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Pendine Sands Speed Trials Sands Like A Plan…

Words: Rusty Walder Pics: Marc Woltinger

  • Written by hopupmag
  • 2 years Ago
  • /
  • In Events

Words by Rusty Walder


Racing on a beach is nothing new. While Californians are lucky to have access to dry lake beds, elsewhere in the world such venues are non-existent or scarce. But there are plenty of flat beaches, with hard packed sand once the tide goes out. The east coast had Daytona a century ago, while over in the UK, a small village in south Wales sat at the end of a seven mile, perfectly flat beach known as Pendine Sands. Between 1924 and 1927, the World Land Speed Record was traded here five times between Sir Malcolm Campbell and Parry Thomas, until Thomas was killed racing on the Sands in 1927, and racing ceased. Of course Campbell went on the set faster world records first at Daytona in 1935, then at Bonneville.

Meanwhile, Thomas’ racecar was buried in the sand at Pendine, and its use as a racing venue slipped into history, though the land behind the beach was and still is, a British Army artillery range, and is home to Europe’s longest rocket track. All of which means there are no noise restrictions at Pendine, unlike many other high speed venues, such as disused airfields.

Various vintage car clubs had tried and failed to get permission to run on the beach over the years, so it was with some surprise that some inspired behind the scenes work by the UK’s Vintage Hot Rod Association a couple of years ago resulted in racing returning to Pendine Sands, with the first ever Speed Trials in 2013. Crikey! This summer will see the third such event, and the Pendine Land Speed Racing Club, which is a motorcycle club, will be staging their Speed Week in May, though it’s unclear at this time whether cars will run alongside the bikes.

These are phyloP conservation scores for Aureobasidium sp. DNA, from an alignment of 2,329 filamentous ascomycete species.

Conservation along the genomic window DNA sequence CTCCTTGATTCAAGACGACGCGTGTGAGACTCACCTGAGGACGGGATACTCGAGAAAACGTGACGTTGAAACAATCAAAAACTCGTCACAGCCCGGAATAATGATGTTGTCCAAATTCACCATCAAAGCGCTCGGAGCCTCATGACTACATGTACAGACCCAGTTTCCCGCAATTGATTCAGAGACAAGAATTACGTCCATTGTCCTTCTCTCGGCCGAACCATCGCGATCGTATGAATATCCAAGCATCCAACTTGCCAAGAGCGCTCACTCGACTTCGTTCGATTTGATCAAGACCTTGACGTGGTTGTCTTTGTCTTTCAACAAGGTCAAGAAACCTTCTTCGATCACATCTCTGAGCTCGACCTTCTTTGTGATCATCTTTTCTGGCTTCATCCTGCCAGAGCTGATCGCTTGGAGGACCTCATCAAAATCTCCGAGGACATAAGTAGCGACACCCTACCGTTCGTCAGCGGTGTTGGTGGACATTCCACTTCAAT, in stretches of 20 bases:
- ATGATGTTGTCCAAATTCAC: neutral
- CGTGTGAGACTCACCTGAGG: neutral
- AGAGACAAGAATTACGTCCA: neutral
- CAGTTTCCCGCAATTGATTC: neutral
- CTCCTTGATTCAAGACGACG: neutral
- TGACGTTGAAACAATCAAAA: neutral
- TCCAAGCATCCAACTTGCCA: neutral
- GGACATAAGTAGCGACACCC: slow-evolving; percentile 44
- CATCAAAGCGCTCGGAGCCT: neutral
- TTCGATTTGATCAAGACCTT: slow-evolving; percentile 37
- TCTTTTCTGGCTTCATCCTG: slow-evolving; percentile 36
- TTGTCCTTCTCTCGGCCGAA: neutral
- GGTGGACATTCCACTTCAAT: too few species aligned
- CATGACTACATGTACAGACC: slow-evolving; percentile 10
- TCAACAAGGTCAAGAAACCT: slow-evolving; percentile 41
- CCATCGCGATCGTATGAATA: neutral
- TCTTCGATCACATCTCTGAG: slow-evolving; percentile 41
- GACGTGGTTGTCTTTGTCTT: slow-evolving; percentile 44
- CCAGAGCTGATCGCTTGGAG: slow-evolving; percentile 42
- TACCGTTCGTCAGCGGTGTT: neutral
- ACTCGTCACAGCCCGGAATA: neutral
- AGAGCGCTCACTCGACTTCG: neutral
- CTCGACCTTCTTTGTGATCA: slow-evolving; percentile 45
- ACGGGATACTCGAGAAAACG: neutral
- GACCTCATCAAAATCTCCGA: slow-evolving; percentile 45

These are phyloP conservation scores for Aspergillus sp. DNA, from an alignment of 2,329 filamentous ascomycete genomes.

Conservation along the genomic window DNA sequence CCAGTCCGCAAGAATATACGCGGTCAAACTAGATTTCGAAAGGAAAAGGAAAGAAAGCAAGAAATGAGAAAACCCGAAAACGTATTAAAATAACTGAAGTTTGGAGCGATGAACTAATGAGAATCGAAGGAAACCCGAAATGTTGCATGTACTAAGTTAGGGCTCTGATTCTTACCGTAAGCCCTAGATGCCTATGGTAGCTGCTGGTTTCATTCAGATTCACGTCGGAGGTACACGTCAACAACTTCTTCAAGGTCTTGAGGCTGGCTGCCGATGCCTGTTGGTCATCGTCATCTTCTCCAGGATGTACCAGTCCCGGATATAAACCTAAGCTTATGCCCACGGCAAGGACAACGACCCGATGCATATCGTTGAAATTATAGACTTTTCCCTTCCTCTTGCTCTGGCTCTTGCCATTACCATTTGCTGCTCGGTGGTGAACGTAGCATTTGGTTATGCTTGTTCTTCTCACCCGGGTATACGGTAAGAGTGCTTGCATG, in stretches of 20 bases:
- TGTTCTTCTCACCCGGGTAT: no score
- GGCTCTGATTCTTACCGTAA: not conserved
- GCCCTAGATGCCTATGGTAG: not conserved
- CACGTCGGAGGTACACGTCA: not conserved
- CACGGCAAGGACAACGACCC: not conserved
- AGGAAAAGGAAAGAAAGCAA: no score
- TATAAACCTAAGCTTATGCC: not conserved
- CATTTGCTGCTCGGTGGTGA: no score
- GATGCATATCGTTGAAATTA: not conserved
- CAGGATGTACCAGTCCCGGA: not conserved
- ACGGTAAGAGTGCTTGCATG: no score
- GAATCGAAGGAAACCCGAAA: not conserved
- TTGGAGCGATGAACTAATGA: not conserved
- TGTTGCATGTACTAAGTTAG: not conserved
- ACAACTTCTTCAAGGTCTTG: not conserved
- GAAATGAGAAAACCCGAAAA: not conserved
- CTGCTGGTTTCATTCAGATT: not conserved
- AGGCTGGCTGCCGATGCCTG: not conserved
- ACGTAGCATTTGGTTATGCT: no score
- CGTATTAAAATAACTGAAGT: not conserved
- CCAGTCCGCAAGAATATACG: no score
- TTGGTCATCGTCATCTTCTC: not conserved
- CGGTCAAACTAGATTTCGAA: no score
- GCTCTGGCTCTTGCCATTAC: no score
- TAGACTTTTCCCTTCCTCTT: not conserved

The first Speed Trials was held on a single day, with most participants managing three runs before the tide came in, ending proceedings. Last year saw a two day event, and a boom in popularity. However, the Speed Trials are restricted to somewhat traditional rods, and to members of the VHRA only, and with careful marshalling allowing only period cars near the startline and in the pits, it’s a vintage hot rod photographer’s paradise. You know an event is a success when people start building cars specifically to enter!




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